The decision was a surprising policy change:
Despite the enthusiasm exhibited by the chief negotiators on both sides on February 2, 2006, the official launch of negotiations for a Korea-U.S. Free Trade Agreement (KORUS FTA) came as a surprise to many Koreans. In their view, it represented at best a puzzling move and at worst an abrupt about-face by the Roh Moo-hyun government, raising a number of procedural and substantive issues....
The project isn't consistent with the Roh government's past approach to FTAs,
As for trade policy, the Roh government actively participated in the multilateral Doha Development Round (DDR) negotiations and pursued FTAs in two directions. First, it negotiated essentially “exploratory” FTAs with smaller countries that had a great deal of previous experience with FTAs and posed little threat to Korea’s vulnerable agricultural sector. As a result of these negotiations, Korea signed free trade agreements with Chile, Singapore, and the European Free Trade Association (EFTA). Second, the Roh government also pursued more “strategic” FTAs with a view toward promoting peace and prosperity in Northeast Asia.
Building on the goodwill generated by the Kim-Obuchi declaration of a new partnership in October 1998, a Korea-Japan FTA received top priority. Most experts in Korea believed that this FTA would be mutually beneficial for both sides, with manageable risks for Korea’s manufacturing and Japan’s primary sector. By comparison, many felt that a Korea-China FTA would be detrimental to Korea’s agricultural sector, even though it would give a significant boost to manufacturing exports. A Korea-US FTA was widely regarded as a long-term project, driven mainly by high politics than economics, for it would impose significant adjustment costs not only on Korea’s agriculture but services as well, with less tangible benefits for the manufacturing sector. Most believed that there were economically superior alternatives to a Korea-U.S. FTA with far lower political costs. Against this background, it is only natural that many Koreans are wondering what has changed in the past year to justify the government’s new-found enthusiasm for a Korea-U.S. FTA and “left-wing neoliberalism” (in President Roh’s words)—with Mexico rather than the Netherlands held up as a benchmark.
And why now?
The next series of questions have to do with political economy. Can President Roh, with his low approval ratings, form a winning coalition to secure the passage of something as contentious as the KORUS FTA in the last year of his term? Why didn’t he take up the challenge of liberalization shortly after he took office in February 2003 or after his ruling party secured a majority in the National Assembly in April 2004? Wouldn’t it have made much more sense to liberalize one sector at a time instead of taking on every interest group from movie actors to farmers at once? It is one thing to label the critics of the proposed FTA “anti-American” and hope they will shut up, but quite another to counter their claims with sophisticated arguments based on solid research. Has the government done the preparatory work to address the concerns of various interest groups? Although some academics and politicians argue that it is necessary to use external pressure to overcome the resistance of anti-liberalization forces (or, “chop heads with a borrowed sword”), the government has done preciously little to try to liberalize the protected sectors in the first place. Besides, it is extremely doubtful that the United States would be just content to lend its sword to the Korean government instead of pursuing its own agenda in the trade negotiations. From a political and tactical point of view, what the Roh government has done since 2003 makes little sense....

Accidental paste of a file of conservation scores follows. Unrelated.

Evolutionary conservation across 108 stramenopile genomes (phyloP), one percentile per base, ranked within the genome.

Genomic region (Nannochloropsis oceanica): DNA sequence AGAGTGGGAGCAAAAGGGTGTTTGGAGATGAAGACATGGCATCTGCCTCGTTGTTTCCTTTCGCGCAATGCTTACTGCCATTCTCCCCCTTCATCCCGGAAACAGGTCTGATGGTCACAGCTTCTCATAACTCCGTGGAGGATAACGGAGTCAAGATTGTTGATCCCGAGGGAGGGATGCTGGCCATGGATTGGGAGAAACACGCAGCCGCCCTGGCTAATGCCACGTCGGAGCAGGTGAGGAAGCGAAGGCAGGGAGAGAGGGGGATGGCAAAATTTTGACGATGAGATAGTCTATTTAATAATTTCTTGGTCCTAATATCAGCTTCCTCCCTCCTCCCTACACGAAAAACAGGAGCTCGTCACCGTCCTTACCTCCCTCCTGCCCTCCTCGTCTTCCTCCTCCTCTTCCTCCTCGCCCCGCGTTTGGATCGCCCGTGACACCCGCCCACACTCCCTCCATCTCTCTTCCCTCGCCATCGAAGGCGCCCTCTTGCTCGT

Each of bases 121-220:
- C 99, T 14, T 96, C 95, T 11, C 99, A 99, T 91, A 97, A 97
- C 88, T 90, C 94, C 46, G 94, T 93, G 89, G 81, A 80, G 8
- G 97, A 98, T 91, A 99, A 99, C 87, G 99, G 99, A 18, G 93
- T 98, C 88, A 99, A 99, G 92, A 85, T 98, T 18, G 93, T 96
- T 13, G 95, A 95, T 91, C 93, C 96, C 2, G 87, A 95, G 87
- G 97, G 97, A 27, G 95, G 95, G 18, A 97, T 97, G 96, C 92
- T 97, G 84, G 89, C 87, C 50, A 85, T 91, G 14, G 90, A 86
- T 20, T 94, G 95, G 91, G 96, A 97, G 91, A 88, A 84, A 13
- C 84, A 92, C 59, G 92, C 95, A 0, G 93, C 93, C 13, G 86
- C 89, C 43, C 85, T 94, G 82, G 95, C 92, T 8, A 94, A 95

And why did the government start with important concessions?
Finally, the Roh government’s negotiating tactics—or lack thereof—are troubling, to say the least. The announcement to launch formal negotiations for the KORUS FTA followed Korea’s apparently unilateral concessions in four contentious areas: beef, automobiles, pharmaceuticals, and screen quotas. Although the Roh government insists that is has "voluntarily" liberalized these sectors as part of its general economic policy, this “coincidence” begs the question of why the government gave away precious bargaining chips just a few months before the official launch of the trade negotiations.... Even more puzzling is the Roh government’s apparent preoccupation with concluding the FTA before the expiration of the U.S. Trade Promotion Authority in June 2007, for it further weakens Korea’s bargaining position. Under various guises, fast-track authority regarding trade negotiations has been granted to the U.S. President a number of times since 1974.
Later sections of the paper critique the claims of economic and political benefits from an agreement.
This was originally posted at Ben Muse as Why did Roh do it? on July 17, 2006.